Anyone with diabetes has been faced with inane questions, uninformed proclamations, and blatant falsehoods at some point in their lives — and probably often. Most people are well meaning but misinformed, and a few are simply inconsiderate. Either way, there’s a lot of misinformation out there about the disease, and these misunderstandings only make it harder for those of us with diabetes to manage it, and harder for our friends and family to be a caring support team.
Part of the problem is that you’d never know from looking at me that I have to work hard every day not remain not only healthy, but upright and functioning. Because diabetes is an “invisible” disease and widely misunderstood, even stigmatized, many of us find it easier to keep quiet about the constant challenges of managing diabetes — but that doesn’t help our friends learn about this part of our lives.
In honor of National Diabetes Awareness Month, I want to share some of the things I wish everyone knew about diabetes.
1. No, I Didn’t Overdose on Sugar
Researchers aren’t exactly sure of all the factors that go into developing Type 1 Diabetes, but one thing we do know is that nothing you eat can give you diabetes. While obesity and an unhealthy diet can be risk factors for Type 2 Diabetes (although plenty of people with Type 2 eat well and maintain a healthy weight), Type 1 Diabetes is a genetic autoimmune disease where the body attacks its own pancreas and destroys the insulin-producing cells there.
There has been some interesting research lately linking the disease to environmental factors that may play a role in activating a genetic predisposition, including exposure to common viruses or the wrong mix of gut bacteria. No matter the reason, it’s clear that T1D is nobody’s fault. Some of us just drew the insulin short straw.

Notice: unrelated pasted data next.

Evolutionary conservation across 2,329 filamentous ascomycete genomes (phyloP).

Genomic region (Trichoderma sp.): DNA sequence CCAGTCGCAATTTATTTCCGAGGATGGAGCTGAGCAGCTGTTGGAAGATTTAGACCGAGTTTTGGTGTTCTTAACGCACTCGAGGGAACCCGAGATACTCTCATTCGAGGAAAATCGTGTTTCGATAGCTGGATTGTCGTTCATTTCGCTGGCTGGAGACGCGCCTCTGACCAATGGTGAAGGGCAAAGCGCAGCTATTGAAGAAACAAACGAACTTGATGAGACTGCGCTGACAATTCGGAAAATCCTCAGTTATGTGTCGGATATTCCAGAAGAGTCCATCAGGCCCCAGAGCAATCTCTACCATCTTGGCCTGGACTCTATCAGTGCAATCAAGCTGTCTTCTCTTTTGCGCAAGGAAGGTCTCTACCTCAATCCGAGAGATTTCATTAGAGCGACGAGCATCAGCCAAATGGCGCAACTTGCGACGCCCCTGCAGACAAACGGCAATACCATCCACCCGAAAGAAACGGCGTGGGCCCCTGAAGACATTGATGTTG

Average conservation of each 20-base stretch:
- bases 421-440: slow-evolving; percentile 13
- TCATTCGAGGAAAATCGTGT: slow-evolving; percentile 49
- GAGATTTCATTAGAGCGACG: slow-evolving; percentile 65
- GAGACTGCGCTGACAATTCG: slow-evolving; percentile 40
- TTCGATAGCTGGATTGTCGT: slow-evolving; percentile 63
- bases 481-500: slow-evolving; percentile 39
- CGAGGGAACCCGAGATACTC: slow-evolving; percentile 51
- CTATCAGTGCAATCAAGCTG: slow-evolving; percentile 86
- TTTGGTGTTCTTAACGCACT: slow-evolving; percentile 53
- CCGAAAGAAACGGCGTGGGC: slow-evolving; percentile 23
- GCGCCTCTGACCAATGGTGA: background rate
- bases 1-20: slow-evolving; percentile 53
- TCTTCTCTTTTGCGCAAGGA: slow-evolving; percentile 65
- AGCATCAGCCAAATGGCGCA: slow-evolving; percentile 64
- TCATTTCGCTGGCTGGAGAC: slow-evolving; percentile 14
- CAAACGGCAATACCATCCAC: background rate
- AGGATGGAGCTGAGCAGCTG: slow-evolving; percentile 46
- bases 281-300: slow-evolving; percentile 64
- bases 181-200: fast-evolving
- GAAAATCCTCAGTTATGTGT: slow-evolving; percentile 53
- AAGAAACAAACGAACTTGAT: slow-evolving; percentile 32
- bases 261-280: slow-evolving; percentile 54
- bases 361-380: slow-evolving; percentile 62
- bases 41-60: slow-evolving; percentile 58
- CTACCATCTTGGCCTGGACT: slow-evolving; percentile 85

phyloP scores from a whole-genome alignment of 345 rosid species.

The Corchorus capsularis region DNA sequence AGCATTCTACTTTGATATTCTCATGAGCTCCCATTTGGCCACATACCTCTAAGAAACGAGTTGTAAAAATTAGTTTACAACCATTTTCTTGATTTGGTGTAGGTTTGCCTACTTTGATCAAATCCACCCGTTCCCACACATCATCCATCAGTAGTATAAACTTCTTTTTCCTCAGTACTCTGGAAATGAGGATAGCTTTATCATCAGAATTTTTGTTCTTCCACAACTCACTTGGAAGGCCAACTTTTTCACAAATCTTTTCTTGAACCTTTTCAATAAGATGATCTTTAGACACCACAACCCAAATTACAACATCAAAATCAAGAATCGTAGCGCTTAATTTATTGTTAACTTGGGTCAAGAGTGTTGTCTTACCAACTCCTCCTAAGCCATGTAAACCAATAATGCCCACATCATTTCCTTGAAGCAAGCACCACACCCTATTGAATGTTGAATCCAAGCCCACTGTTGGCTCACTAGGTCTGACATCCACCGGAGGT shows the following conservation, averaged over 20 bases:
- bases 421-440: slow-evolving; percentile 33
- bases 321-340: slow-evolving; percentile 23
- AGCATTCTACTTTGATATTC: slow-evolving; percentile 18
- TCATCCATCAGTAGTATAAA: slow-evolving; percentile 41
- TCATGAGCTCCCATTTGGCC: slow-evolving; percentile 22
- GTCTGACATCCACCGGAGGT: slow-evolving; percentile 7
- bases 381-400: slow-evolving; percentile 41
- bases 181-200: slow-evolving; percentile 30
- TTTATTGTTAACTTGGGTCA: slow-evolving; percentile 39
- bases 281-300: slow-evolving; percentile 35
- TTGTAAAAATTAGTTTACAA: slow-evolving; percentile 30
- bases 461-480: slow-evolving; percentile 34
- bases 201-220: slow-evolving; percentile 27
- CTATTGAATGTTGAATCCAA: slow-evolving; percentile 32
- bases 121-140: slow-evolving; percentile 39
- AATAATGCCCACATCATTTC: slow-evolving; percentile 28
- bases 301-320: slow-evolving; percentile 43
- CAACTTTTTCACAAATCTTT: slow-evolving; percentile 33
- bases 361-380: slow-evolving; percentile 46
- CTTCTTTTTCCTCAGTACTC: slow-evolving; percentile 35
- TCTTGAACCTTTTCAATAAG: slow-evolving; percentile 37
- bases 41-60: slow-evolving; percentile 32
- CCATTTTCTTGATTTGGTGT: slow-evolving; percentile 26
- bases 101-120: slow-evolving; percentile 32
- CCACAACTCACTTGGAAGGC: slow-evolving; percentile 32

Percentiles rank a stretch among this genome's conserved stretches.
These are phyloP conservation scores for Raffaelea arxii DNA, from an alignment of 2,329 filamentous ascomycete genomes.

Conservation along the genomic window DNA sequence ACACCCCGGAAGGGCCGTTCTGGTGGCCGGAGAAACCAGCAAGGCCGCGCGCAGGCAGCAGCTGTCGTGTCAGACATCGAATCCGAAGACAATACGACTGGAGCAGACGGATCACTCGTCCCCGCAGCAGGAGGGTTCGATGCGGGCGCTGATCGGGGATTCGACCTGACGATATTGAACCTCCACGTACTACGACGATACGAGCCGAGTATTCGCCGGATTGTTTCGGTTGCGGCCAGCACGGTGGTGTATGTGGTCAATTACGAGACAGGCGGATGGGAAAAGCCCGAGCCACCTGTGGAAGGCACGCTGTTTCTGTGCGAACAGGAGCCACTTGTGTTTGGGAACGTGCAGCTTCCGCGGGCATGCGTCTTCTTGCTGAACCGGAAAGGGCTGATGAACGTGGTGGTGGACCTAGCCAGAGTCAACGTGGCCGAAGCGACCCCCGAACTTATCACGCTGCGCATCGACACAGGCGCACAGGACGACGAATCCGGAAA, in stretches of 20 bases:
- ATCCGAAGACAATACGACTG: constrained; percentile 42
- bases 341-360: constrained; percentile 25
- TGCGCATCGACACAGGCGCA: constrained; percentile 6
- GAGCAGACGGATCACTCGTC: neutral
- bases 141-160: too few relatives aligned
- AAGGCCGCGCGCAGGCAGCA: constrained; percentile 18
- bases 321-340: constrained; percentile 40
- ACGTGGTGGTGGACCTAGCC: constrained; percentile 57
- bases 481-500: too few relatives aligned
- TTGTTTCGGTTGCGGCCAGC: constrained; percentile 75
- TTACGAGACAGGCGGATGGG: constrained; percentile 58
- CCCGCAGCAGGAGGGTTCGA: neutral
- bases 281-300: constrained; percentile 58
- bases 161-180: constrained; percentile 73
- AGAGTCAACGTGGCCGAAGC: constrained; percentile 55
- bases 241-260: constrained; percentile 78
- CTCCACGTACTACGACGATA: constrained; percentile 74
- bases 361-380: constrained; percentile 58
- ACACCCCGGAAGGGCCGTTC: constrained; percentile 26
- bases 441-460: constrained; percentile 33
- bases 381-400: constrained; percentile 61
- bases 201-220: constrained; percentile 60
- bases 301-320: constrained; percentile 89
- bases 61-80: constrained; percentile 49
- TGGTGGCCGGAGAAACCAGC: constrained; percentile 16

2. But I Can Still Eat It
People with diabetes can eat everything that you can eat, we just have to pay careful attention to balance out our blood sugar levels. Sure, it can be unhealthy to overload on sugar or heavy carbs — and any doctor would say the same for a healthy, diabetes-free patient. I’m careful to eat well to keep my glucose levels even, but I can still have the occasional treat… I just have to proceed with caution! I know what I’m getting myself into, and I know I need to prepare myself mentally for the ups and downs, discomfort and mood swings. I even give my close friends and family a heads up about what’s to come!
Unless someone has specifically asked you to help them monitor their health, it’s usually best to steer clear of commenting on their diet — your concern can easily come off as unwelcome nagging or policing. Believe me, it can get embarrassing to order ‘vodka & diet coke’ when everyone else grabs a beer! It’s not because I’m calorie-counting, it’s just that I know my body and my management plan better than anyone, and I know what is right for me. If I treat myself, you can be sure I’m carefully compensating with adjusted insulin levels, exercise, and the rest of my diet. And sometimes, I need a slice of chocolate lava cake just like anyone else!
3. Discipline Doesn’t Cut It